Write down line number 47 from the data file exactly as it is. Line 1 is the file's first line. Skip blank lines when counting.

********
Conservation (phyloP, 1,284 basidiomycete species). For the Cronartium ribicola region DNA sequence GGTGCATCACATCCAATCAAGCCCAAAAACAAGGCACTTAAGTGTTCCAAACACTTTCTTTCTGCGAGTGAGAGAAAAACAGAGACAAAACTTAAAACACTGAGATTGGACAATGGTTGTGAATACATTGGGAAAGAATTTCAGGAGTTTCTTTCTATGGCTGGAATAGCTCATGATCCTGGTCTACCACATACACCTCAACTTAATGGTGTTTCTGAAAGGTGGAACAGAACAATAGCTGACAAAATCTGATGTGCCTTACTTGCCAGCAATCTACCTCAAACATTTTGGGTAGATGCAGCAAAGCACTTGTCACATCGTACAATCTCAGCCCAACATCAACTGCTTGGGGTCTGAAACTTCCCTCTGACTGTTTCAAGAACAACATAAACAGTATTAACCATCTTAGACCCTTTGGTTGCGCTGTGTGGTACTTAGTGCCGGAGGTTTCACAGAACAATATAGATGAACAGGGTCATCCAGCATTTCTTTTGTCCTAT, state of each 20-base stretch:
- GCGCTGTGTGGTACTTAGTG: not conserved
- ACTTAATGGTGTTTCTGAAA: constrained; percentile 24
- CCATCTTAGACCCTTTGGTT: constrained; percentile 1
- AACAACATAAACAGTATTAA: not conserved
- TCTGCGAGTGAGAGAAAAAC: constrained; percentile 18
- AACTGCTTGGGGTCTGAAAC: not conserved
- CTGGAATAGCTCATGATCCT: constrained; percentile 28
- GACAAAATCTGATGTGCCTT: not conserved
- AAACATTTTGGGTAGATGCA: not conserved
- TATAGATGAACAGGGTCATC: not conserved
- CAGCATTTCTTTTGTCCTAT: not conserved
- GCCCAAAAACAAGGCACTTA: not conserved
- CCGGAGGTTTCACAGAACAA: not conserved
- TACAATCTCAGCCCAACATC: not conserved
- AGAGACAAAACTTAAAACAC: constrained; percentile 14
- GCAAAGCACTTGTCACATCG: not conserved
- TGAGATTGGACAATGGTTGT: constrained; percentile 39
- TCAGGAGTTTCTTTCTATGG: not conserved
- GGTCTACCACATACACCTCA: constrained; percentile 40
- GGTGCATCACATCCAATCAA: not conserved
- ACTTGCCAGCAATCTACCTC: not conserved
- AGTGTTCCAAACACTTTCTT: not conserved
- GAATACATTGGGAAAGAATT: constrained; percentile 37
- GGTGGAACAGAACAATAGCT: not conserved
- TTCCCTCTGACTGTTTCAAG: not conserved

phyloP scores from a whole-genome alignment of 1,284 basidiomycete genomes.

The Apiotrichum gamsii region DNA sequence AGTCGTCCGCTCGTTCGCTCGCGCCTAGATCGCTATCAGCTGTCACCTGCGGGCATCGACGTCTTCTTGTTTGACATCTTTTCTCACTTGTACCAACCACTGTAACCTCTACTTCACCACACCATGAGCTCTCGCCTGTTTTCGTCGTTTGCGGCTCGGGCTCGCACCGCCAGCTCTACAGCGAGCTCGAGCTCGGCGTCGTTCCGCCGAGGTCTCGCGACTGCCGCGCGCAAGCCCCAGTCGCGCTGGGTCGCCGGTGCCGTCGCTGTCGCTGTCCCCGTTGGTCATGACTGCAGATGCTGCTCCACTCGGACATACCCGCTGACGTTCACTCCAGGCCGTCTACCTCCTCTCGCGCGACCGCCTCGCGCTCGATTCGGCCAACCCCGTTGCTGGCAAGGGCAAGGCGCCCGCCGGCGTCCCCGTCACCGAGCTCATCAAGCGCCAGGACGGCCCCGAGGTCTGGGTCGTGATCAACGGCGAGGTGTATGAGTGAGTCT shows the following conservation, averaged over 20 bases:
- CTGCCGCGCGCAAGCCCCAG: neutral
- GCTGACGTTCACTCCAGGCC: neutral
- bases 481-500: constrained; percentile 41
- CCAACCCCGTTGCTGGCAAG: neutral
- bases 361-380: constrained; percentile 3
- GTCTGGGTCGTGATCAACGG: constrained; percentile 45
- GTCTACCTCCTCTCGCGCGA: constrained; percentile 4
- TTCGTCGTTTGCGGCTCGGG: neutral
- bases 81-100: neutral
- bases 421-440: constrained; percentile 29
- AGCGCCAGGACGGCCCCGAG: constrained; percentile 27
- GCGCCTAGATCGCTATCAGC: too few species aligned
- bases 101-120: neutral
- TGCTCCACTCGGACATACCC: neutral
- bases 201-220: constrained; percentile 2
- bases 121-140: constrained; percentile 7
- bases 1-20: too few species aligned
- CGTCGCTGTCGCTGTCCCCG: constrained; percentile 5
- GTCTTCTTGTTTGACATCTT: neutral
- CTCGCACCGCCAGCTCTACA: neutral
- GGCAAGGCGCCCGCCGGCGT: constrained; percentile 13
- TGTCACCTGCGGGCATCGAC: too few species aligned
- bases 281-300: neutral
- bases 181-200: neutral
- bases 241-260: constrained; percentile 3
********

- GTCTTCTTGTTTGACATCTT: neutral